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By Owen Phelps, Ph.D.

Director, Yeshua Institute

Spot quiz: Do you know why so many leaders in homes, workplaces, churches and communities have such bad reputations?

Answer: They’ve earned them.

Consider these statistics taken from a 2018 survey:

  • only 30% of employees see their CEO as having the qualities of a moral leader;
  • only 14% said their leaders almost always acknowledge their failings, and,
  • only 6% said that their leaders ask for help in a way that exposes their vulnerability.

Meanwhile, the introduction to the study noted: “U.S. workers across all industries and occupations yearn for moral leadership from their managers and from those at the top of their companies, believing it will make their organizations better.”

Obviously, people in the workplace are hungry for stronger leadership – which is to say, they want strong moral leaders.

And if that’s true in the workplace, how less hungry do you think people are in family, church and community relationships?

Humility matters

Dr. Nick Martin, who leads Aon’s Assessment Solutions Group’s Global Products & Analytics team, says leaders need to be humble, but fear gets in the way. They can fear that humility makes them seem weak, that they lack confidence or decisiveness, or that they appear unwilling to take risks.

That’s unfortunate because “humility is actually crucial to being a good, effective leader,” he adds.

Here’s a look at why humility matters, how to identify workers with this critical trait and how to cultivate it in your organization.

Dr. Ken Blanchard, co-founder of the Lead Like Jesus Movement, says: “Humility isn’t thinking less of yourself; it’s thinking of yourself less.”

I think he hits the nail on the head. Humility isn’t crippling self-doubt. But it is an openness to the possibility that you could be wrong, and that even if you aren’t, someone else could have a better answer.

Humility comes from a place of strength.

Weak, fearful people worry that their incompetence may be uncovered, that others may be smarter, stronger or harder working. Theirs is a white-knuckle existence of having always to prove their worth. Treading water in a deep pool of self-doubt, they have to project great, often boastful pride to cover their deep-seated fears.

They don’t inspire trust because they aren’t trustworthy – not even to themselves.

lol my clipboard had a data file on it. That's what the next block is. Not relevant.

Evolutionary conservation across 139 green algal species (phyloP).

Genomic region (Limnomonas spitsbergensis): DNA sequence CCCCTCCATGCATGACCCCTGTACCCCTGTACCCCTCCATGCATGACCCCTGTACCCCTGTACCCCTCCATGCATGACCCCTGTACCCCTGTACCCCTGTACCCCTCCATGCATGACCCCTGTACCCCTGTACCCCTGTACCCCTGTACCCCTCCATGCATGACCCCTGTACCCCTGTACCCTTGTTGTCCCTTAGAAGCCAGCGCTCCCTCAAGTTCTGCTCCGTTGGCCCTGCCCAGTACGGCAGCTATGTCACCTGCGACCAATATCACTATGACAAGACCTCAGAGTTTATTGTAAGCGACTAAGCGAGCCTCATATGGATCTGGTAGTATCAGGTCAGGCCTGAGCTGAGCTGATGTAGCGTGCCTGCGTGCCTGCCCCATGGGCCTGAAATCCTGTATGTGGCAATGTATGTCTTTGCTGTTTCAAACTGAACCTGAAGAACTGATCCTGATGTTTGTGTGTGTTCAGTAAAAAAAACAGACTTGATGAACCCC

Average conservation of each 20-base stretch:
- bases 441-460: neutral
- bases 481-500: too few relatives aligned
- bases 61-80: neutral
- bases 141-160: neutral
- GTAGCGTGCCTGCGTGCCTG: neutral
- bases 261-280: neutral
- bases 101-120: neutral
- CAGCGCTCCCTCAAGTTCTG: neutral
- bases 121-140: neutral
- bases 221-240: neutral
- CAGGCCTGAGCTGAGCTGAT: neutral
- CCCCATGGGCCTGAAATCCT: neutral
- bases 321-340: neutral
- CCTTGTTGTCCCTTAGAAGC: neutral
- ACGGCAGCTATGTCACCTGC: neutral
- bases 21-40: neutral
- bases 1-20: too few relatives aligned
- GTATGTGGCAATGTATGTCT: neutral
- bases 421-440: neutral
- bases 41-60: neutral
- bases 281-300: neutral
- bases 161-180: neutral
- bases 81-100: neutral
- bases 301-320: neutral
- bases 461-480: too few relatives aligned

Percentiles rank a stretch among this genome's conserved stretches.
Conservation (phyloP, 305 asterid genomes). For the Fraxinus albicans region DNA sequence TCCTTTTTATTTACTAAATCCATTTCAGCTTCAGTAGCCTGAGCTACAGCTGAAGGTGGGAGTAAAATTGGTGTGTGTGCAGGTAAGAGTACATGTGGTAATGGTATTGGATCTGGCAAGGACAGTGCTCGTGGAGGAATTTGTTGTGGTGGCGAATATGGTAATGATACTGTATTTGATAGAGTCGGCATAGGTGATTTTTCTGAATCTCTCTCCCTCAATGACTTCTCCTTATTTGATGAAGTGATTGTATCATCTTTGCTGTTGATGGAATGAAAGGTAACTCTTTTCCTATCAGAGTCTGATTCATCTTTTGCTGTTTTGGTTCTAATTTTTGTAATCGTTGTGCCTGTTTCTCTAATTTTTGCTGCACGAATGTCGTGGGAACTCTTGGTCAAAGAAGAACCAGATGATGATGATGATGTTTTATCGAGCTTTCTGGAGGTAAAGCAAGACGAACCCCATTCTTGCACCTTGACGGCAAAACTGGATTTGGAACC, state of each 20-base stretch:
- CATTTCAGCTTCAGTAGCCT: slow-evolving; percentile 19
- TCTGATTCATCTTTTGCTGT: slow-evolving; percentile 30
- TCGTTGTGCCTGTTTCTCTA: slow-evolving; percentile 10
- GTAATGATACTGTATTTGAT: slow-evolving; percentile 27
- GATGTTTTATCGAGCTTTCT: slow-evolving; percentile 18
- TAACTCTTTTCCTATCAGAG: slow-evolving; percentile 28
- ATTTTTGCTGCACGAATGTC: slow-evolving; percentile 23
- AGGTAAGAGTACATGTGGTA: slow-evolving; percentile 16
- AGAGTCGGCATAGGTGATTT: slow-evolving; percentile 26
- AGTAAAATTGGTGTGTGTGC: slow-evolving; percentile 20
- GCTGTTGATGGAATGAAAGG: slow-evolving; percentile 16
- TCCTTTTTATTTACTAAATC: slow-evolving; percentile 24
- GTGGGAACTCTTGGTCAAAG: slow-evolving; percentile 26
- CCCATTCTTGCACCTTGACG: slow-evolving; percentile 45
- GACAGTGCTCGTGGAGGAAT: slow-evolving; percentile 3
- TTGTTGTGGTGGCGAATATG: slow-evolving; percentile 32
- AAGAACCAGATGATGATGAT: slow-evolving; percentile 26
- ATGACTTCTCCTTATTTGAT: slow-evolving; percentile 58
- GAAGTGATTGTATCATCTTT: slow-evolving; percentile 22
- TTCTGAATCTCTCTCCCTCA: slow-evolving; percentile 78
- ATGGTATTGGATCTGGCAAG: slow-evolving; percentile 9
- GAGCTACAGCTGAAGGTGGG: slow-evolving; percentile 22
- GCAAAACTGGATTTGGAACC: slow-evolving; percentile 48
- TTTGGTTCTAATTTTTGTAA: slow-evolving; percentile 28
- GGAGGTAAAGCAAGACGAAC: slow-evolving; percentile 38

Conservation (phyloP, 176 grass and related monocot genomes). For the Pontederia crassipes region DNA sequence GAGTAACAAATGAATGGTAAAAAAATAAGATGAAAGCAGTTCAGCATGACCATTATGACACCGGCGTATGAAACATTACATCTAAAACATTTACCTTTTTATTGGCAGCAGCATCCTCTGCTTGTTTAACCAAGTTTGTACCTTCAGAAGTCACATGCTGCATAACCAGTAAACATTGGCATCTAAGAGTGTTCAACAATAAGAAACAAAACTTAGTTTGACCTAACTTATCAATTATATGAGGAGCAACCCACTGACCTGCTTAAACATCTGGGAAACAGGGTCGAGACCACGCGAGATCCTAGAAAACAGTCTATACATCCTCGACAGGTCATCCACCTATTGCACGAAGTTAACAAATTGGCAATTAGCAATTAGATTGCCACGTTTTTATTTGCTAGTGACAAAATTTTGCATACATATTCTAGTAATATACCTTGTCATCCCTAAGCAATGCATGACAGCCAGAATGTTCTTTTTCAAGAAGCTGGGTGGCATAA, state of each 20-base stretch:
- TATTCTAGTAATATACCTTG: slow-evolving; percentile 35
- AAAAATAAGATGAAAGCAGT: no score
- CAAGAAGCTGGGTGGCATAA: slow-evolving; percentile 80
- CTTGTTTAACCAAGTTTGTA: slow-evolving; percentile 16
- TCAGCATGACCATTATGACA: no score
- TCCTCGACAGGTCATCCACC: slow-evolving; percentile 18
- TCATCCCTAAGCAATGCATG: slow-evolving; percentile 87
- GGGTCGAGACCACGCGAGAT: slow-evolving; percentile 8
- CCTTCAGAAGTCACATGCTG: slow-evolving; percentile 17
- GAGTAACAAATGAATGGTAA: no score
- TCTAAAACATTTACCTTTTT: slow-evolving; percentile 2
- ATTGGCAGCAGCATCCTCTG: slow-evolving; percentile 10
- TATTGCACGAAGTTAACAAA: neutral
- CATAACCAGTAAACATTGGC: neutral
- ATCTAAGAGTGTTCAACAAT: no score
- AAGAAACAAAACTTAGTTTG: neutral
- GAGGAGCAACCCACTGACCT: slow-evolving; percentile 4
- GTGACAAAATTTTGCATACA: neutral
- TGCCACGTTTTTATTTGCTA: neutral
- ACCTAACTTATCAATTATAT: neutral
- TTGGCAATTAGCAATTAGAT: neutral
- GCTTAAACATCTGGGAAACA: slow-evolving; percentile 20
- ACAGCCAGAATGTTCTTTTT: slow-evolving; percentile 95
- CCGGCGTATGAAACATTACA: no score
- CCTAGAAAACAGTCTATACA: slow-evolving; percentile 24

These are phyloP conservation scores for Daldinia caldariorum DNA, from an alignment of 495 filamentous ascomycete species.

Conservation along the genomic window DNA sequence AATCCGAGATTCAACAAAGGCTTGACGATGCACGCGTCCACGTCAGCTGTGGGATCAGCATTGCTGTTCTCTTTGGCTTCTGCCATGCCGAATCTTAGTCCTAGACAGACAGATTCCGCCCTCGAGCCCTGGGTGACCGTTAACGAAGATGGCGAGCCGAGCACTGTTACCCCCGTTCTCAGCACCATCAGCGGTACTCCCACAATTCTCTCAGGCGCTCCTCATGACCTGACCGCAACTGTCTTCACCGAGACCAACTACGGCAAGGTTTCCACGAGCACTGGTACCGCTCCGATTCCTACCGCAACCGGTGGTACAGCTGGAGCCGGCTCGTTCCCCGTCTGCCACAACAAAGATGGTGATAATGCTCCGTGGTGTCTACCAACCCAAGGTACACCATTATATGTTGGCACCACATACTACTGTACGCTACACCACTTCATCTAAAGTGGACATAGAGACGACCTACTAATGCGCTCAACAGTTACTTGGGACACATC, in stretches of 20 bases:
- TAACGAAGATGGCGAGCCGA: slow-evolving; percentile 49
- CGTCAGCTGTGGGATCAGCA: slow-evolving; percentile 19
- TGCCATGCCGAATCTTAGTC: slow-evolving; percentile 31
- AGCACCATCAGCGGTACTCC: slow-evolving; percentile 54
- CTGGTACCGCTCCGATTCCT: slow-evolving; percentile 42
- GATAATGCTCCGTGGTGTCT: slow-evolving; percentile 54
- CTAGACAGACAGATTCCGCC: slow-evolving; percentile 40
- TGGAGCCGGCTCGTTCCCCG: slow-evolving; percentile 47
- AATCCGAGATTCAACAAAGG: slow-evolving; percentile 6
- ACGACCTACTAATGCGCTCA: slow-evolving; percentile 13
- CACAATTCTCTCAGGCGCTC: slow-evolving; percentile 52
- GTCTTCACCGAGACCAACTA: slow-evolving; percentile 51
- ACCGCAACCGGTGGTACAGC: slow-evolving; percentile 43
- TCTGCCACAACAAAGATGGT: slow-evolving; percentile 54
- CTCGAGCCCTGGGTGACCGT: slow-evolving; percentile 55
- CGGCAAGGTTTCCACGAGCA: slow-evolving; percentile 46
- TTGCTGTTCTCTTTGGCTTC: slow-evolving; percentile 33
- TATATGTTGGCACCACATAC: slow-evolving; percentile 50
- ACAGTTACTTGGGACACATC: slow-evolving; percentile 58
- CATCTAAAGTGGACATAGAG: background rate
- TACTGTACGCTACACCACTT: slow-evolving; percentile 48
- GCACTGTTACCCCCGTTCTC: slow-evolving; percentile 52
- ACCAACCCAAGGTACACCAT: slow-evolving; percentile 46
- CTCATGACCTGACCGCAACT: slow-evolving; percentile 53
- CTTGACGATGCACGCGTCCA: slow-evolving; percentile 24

A head start

Jesus-like Leaders have a head start on being humble leaders because they know God loves them no matter what. There is nothing they can do to cut themselves off from the complete, full, unconditional love of God.

So their self-worth is never fully at stake, no matter how difficult the circumstances. Indeed, no mistake, no matter how serious, will cost you what is most precious in your life – the love of God.

With that deep-seated confidence in God’s love, Jesus-like Leaders can rise above any fears they have to encourage and welcome the contributions of others.

When you can trust your worth, you can trust yourself and others. And when you trust others, they find you more trustworthy. It’s a virtuous cycle.

The more you reflect on and embrace the fact that God loves you unconditionally, the deeper your roots of self-esteem will go. It’s like building your house on rock instead of sand (Matt 7:24-27, Lk 6:46-49).

Antidote to self-centeredness

As Phil Hodges, the other co-founder of the Lead Like Jesus Movement likes to say, “all of us are self-serving some of the time.”

With our self-awareness comes self-concern. We can’t avoid looking out for ourselves. But we can avoid running roughshod over others in our pride or our fear. We can do as Jesus said we ought to do: love our neighbors as ourselves.

We can be warriors for the good of all humanity.

Research by Jim Collins showed that the very best leaders are those people who lead with a focus on mission, not on themselves. Indeed, it is their humble ability to put mission ahead of self that makes them powerful leaders – leaders whom others want to follow, even to the point of self-sacrifice.

When we put ourselves first, those who we are supposed to be leading realize that they have to put themselves first too. That results in an organization where nobody is minding, nobody is serving, the mission.

No wonder such organizations suffer while others with more humble, selfless leaders thrive.

Make no mistake: proud, arrogant, self-serving leaders can achieve short-term success. But long-term success will escape them because their attitudes and behaviors will breed fear while stifling creativity, prudent risk-taking, selfless behavior and loyalty on the part of their would-be followers.

If you want to get the best from others, give the best of yourself. Be honest. Be humble. Welcome the help of others. And thank them when it comes.

You’ll be generating win-win performance wherever you go, whomever you encounter.

 

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